Mike Brown, Head Coach
2011-12 Season Grade – C+
When the Los Angeles Lakers hired Mike Brown to take the throne that Phil Jackson vacated, criticism ran rampant. Although everyone knew that Brown would never fill Jackson’s shoes, it seemed uncertain as to whether he’d even be able to handle the pressure that comes with being the coach of the Lakers.
Well, it wasn’t all fireworks. It was, however, a decent season considering how high the annual expectations are for the purple and gold.
Of course, the fans will be upset that the Lakers fell short again this season. That, however, shouldn’t completely overshadow the fact that Brown’s first season as L.A.’s head honcho went fairly well. The Lakers finished the season with a record of 41-25 (62.1 winning percentage) and earned the third seed in the Western Conference. Brown weathered Hurricane Andrew and found a way to make Metta World Peace look more like Ron Artest. Considering how many curveballs this season threw at him, the end result could have been a lot worse.
The real setback was the shortened off-season and compacted, 66-game schedule. Especially when a new head coach comes aboard, there needs to be time to implement new schemes and plays. A condensed season like 2011-2012 limits a coach’s ability to get his team running at optimum levels. Despite those overwhelming odds, Brown led the Lakers to an above-average season that involved a playoff run that found its way out of the first round. To put it in perspective: he took a team with less talent a game further than Jackson did in 2011.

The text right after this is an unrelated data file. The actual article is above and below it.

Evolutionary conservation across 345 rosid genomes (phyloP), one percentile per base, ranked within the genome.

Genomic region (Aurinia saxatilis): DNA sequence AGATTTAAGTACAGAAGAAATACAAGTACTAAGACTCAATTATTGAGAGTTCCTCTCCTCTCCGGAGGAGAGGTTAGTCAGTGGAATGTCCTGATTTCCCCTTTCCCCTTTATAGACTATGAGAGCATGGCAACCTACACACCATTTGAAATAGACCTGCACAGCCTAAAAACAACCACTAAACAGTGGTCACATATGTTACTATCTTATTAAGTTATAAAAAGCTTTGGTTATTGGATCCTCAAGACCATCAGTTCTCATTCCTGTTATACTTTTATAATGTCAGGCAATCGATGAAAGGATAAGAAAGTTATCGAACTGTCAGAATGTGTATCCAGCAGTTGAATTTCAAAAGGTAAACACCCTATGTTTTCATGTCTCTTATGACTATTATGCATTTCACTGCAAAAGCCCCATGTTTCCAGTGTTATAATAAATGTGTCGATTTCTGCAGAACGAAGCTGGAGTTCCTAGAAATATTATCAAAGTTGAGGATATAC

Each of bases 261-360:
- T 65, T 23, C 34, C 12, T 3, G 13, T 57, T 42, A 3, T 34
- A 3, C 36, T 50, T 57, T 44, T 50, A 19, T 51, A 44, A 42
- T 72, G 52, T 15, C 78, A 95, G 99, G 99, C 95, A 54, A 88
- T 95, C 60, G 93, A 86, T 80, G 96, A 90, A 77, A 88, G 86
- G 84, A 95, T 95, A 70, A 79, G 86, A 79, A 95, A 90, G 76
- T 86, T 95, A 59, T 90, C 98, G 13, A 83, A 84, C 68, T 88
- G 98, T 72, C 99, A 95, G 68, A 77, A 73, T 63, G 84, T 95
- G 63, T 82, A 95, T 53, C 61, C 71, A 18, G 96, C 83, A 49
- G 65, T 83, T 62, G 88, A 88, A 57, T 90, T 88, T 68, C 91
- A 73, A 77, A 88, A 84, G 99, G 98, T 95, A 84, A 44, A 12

Despite making the playoffs with an iffy roster, Brown struggled mightily with quite a few aspects. The fact that he couldn’t command the respect of his players, as evidenced by numerous temper tantrums via Andrew Bynum, was disheartening. In-game adjustments eluded him at every turn. His offense, or lack thereof, was typically ineffective and often ran exclusively through Kobe Bryant. No matter how obvious it seemed, Brown struggled to comprehend how important it was to pass the ball into the paint early and often. At times, it looked like Bryant was leading the team and Brown was just along for the ride. Although regarded as a keen defensive mind, Brown’s defense consistently got bullied by offenses of any and all calibers.
The most glaring problem throughout the 2011-2012 season, though, was Brown’s inability to control his players. Throughout the season, players were unwilling to show him respect, especially Bynum. When Bryant was injured and acting like a coach, he was drawing up plays while Brown was standing in the background. As the Lakers lost steam during the final two games of the Thunder series, Brown seemed lost and was unable to rally the troops. By Game 5, Brown had checked out and his players followed.
Regardless of the numerous setbacks that the Lakers suffered this season, Brown won’t get the ax during the offseason. He has too many years and too much green still left on his contract for the Lakers to sever ties. The Lakers will certainly give him another opportunity next season to prove that he can reassert this team as an NBA elite.
But will a full-length season be enough for him to secure his spot as the Lakers’ head coach in 2013? Maybe, but we won’t find out for another few months. Until then, speculation as to whether or not Brown has the coaching cojones to carry this team will run amok.